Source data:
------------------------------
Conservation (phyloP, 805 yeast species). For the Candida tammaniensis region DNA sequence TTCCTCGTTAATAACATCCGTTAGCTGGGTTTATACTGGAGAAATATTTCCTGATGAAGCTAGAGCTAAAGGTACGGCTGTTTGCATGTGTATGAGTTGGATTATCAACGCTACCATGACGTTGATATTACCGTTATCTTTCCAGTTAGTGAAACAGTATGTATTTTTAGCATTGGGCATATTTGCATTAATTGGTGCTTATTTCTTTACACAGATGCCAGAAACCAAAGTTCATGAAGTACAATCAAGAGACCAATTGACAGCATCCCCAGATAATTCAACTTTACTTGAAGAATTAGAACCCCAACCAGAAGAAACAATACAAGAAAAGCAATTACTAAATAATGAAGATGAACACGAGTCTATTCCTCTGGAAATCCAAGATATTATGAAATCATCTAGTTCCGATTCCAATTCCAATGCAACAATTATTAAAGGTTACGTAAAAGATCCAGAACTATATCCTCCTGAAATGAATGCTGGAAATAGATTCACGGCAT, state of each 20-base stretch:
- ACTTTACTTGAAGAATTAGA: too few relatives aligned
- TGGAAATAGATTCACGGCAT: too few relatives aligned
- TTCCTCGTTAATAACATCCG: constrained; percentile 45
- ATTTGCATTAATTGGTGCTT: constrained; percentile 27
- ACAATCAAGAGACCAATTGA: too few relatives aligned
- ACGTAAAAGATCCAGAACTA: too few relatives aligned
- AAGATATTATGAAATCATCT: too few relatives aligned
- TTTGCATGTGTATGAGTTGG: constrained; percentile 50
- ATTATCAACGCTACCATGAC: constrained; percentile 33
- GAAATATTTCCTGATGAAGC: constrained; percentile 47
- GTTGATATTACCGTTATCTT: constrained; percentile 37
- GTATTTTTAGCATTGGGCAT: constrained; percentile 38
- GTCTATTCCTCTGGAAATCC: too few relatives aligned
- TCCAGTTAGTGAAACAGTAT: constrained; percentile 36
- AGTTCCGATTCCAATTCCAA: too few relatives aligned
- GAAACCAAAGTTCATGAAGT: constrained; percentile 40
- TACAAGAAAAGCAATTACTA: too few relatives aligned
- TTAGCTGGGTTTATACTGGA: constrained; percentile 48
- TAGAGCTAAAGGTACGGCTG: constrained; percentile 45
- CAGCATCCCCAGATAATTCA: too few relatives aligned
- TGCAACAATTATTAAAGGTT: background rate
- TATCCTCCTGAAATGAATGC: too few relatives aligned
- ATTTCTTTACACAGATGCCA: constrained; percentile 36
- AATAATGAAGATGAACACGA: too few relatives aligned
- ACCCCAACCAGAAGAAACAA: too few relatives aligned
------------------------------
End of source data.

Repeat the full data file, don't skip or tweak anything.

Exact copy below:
Conservation (phyloP, 805 yeast species). For the Candida tammaniensis region DNA sequence TTCCTCGTTAATAACATCCGTTAGCTGGGTTTATACTGGAGAAATATTTCCTGATGAAGCTAGAGCTAAAGGTACGGCTGTTTGCATGTGTATGAGTTGGATTATCAACGCTACCATGACGTTGATATTACCGTTATCTTTCCAGTTAGTGAAACAGTATGTATTTTTAGCATTGGGCATATTTGCATTAATTGGTGCTTATTTCTTTACACAGATGCCAGAAACCAAAGTTCATGAAGTACAATCAAGAGACCAATTGACAGCATCCCCAGATAATTCAACTTTACTTGAAGAATTAGAACCCCAACCAGAAGAAACAATACAAGAAAAGCAATTACTAAATAATGAAGATGAACACGAGTCTATTCCTCTGGAAATCCAAGATATTATGAAATCATCTAGTTCCGATTCCAATTCCAATGCAACAATTATTAAAGGTTACGTAAAAGATCCAGAACTATATCCTCCTGAAATGAATGCTGGAAATAGATTCACGGCAT, state of each 20-base stretch:
- ACTTTACTTGAAGAATTAGA: too few relatives aligned
- TGGAAATAGATTCACGGCAT: too few relatives aligned
- TTCCTCGTTAATAACATCCG: constrained; percentile 45
- ATTTGCATTAATTGGTGCTT: constrained; percentile 27
- ACAATCAAGAGACCAATTGA: too few relatives aligned
- ACGTAAAAGATCCAGAACTA: too few relatives aligned
- AAGATATTATGAAATCATCT: too few relatives aligned
- TTTGCATGTGTATGAGTTGG: constrained; percentile 50
- ATTATCAACGCTACCATGAC: constrained; percentile 33
- GAAATATTTCCTGATGAAGC: constrained; percentile 47
- GTTGATATTACCGTTATCTT: constrained; percentile 37
- GTATTTTTAGCATTGGGCAT: constrained; percentile 38
- GTCTATTCCTCTGGAAATCC: too few relatives aligned
- TCCAGTTAGTGAAACAGTAT: constrained; percentile 36
- AGTTCCGATTCCAATTCCAA: too few relatives aligned
- GAAACCAAAGTTCATGAAGT: constrained; percentile 40
- TACAAGAAAAGCAATTACTA: too few relatives aligned
- TTAGCTGGGTTTATACTGGA: constrained; percentile 48
- TAGAGCTAAAGGTACGGCTG: constrained; percentile 45
- CAGCATCCCCAGATAATTCA: too few relatives aligned
- TGCAACAATTATTAAAGGTT: background rate
- TATCCTCCTGAAATGAATGC: too few relatives aligned
- ATTTCTTTACACAGATGCCA: constrained; percentile 36
- AATAATGAAGATGAACACGA: too few relatives aligned
- ACCCCAACCAGAAGAAACAA: too few relatives aligned